Land Rover Defender History
68 Years Of Our Stalwart Defender
4 x 4 SUVs are becoming more and more popular in cities and towns across the world. With manufacturer’s focusing on luxury throughout most of their lines, it’s not a surprise. So few of these modern 4 x 4s are equipped for the jobs they were born for, though. Or, they’re just too plain expensive to drag through the mud. Land Rover are as guilty as the rest for this, with cars being designed by celebrities and vanity becoming more of a concern.
Land Rover have, however, stayed true to traditional 4 x 4 values with at least one of their model ranges. Their Defender series is well known worldwide as the top dog when it comes to rugged 4 x 4s. Even 68 years after it’s birth, the Defender is still going strong.
The Land Rover Defender is a true 4 x 4, with nearly no pointless gadgetry and addons. It’s key objective is to get the driver from A to B, regardless of what stands in the way. With tons of options and loads of accessories, you can build yourself a rolling outback fortress with a Defender. They’re also very at home on normal roads and boast surprisingly good fuel efficiency across the board.
The Car’s History
Let’s take a little history lesson, and find out the origins of this iconic car.
- 1948: The Defender’s story begins long before it was ever born. In 1948, Land Rover produced their first production car; the Land Rover Series I. The Series I had a 1.6L, 50bhp engine, and was an incredibly basic car. It was one of the first cars in the world to offer permanent four wheel drive, using parts from parts from Rovers to do the job.
- 1958: 10 years down the line, with the Series I being a success, Land Rover produced the Series II. This model had a bigger, 72 bhp, engine. And, it was the first over Land Rover’s cars to receive treatment from a professional design team. This lead to styling modifications that we still see on Defenders today, like the rounded roof and curved side windows.
- 1971: Over the next 13 years, Land Rover upgraded the engine of the Series II multiple times, and added loads of variations to the line. Then, in 1971, the Series III was released. You can see many style ques between the Series III and the modern Defender. This was the first of Land Rover’s vehicles to incorporate a modern dash and the first car they had to compete to sell. This meant that the car had loads of design tweaks during it’s run
- 1983: This brings us to the birth of the Defender itself. The car launched with several different diesel and petrol engines, and a host of different body styles to choose from. Since it’s release, Land Rover has constantly been improving the Defender, but have yet to change it’s original values.
The original Series I was intended for farm and industrial work. But, it soon got interest from the British military. Britain picked up the Series I nearly as soon as it launched, impressed with it’s agility and reliability in rough terrain. To this day, Britain still uses the Defender, naming it their standard light military vehicle. You can find examples of military use of Land Rover’s throughout the Commonwealth, as well as in Belgium and predominantly Australia.
Today, the car can be found in loads of different specification configurations. Here are some of the standard options you can find.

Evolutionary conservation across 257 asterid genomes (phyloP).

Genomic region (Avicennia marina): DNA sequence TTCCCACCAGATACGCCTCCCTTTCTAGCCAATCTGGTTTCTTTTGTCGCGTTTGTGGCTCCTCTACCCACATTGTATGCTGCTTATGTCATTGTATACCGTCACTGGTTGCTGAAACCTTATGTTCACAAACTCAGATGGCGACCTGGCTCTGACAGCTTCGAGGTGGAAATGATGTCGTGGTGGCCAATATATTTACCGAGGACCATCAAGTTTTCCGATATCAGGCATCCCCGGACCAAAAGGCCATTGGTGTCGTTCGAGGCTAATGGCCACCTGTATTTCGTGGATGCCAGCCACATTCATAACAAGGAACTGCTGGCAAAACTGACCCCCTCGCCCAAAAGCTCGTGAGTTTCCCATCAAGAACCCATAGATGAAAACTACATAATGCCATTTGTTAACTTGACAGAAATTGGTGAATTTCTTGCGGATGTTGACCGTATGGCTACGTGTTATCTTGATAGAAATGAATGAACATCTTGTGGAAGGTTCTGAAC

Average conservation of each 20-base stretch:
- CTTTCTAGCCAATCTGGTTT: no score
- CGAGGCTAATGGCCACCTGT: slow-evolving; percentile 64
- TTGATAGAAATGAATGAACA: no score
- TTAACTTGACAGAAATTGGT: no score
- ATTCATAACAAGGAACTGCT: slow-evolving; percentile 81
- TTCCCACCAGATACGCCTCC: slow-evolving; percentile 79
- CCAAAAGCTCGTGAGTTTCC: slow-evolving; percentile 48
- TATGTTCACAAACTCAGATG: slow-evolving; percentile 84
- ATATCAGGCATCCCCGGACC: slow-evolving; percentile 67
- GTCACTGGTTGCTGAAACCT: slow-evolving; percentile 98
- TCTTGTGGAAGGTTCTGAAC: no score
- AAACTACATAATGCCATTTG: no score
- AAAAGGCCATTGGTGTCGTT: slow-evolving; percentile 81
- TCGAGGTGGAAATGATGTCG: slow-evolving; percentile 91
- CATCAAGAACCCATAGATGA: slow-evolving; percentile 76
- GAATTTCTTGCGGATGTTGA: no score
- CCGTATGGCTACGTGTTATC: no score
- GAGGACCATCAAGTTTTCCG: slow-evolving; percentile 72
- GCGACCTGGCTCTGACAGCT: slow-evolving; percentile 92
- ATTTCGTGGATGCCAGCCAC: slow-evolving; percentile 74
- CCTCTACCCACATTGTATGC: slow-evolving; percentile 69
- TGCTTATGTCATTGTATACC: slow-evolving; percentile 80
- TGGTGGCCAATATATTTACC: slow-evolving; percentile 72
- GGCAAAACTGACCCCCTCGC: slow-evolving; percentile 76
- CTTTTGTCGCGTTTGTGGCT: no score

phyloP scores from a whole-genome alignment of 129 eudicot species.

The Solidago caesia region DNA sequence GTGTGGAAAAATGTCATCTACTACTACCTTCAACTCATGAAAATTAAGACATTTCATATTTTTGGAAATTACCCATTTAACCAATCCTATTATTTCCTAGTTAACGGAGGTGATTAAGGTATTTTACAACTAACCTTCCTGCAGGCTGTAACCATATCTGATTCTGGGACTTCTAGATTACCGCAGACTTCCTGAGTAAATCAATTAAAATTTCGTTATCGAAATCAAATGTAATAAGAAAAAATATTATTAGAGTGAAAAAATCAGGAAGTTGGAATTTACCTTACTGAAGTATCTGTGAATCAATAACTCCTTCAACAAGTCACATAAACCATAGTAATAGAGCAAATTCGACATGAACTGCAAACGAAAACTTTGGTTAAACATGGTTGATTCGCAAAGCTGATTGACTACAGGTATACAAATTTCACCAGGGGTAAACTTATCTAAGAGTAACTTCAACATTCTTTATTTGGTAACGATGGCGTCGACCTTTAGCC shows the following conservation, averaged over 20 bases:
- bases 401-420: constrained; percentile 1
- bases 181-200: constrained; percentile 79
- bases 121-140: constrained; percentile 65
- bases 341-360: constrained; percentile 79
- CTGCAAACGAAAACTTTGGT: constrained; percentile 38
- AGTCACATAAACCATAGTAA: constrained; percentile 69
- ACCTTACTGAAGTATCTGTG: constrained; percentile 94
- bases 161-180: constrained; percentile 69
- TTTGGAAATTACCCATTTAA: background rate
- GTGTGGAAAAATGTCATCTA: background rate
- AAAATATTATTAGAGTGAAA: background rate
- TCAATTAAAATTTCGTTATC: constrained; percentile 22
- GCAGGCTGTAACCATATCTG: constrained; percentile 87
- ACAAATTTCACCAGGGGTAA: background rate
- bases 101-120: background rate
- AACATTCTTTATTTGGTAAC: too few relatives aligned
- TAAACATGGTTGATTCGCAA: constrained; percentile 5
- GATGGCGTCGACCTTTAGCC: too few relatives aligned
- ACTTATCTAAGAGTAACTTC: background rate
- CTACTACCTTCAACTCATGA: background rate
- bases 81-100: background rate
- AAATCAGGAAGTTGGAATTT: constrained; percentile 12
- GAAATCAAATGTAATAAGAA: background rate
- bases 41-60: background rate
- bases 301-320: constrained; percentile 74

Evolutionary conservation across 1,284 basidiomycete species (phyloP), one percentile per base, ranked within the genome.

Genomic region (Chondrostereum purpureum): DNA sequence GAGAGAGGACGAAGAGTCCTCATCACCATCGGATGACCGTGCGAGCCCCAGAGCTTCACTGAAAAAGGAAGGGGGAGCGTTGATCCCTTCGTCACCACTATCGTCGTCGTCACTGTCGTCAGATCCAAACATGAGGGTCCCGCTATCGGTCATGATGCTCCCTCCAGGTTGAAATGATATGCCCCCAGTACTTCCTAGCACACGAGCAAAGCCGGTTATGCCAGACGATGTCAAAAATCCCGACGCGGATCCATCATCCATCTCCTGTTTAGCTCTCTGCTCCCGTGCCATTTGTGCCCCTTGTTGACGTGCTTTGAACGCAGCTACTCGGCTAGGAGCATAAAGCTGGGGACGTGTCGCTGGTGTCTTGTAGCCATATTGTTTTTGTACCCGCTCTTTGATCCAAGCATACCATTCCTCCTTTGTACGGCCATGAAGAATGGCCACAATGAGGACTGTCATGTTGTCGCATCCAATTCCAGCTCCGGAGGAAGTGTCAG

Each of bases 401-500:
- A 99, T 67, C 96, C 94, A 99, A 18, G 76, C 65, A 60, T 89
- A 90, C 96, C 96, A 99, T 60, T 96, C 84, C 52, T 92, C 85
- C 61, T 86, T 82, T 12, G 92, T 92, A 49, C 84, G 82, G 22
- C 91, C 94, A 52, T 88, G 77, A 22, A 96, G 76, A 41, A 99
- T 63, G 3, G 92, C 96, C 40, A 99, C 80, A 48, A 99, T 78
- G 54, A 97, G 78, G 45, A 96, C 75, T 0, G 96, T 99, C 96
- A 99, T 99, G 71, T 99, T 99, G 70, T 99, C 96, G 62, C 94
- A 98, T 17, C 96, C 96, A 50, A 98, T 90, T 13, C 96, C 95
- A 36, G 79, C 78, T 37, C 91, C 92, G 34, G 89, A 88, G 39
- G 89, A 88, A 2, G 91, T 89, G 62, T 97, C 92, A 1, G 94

- Engine: The Defender’s engine comes in a variety of options; ranging from a 2.2L turbo diesel engine, right up to a 3.9L petrol V8. Pre-2012, the cars had a 2.5L turbodiesel as standard. Later models now have a 2.4 or 2.2L Ford Duratorq turbodiesel, as standard.
- Transmission (Gearbox): Before 2007, the Defender would have either a 5-speed manual gearbox or a 4-speed automatic one. The popularity of 6-speed transmissions in other cars led Land Rover to update the Defender with a 6-speed manual option, in 2007.
- Wheelbase: Throughout it’s production, the Defender has featured 3 different wheelbase options. The 90, with a 92.9 in wheelbase, is the standard the option. With the larger 110 (110 in) and 130 (127 in) models available.
- Four Wheel Drive: The defender is a true 4 x 4, with all of it’s wheel constantly powered by the engine. Other 4x4s use computers to decide which wheels need to be powered, which can be unreliable.
If you’re concerned that the Defender can’t meet your needs; don’t be. A Defender can be built for nearly any job, whether it’s out of the factory or aftermarket.
The body styles vary slightly between the different wheelbase options. With the Defender 90, you can get a station wagon, a pick-up, a hardtop pick-up, and a utility wagon. Each option is tailored to slightly different purposes. The station wagon is for transporting people, whereas the pickups are designed to transport equipment. And, the utility wagon fills the space in between.
With the Defender 110, you can have all of the configurations found on the 90. But, on top of that, you can choose from a single/double cab pickup and a single cab chassis, designed for towing.
The Defender 130 offers the same options as the 110, as well as options to have extra high capacity pickups.
Aside from the factory options, there’s loads of choice after you’ve bought one too. You can find companies to convert your Defender 130 into a campervan, or your 110 into a cafe on wheels.
Get Your Hands On The Legend
You’ll be hard pressed to find a new Defender anywhere, as their production stopped in early 2016. So you’ll have to get one secondhand. Sites like Saxton 4×4 and Autotrader have a host of available models on offer. The price of a Defender ranges so greatly that it’s hard to put a price in. But, that also means that you’re likely to find one within your budget.
It feels good to celebrate a legendary motor, like the Defender. With all that the car has done, and how far it’s come, it’s not hard to see why people revere it so. If you decide to buy a Defender, make sure you do some research and make sure the car you choose isn’t stolen!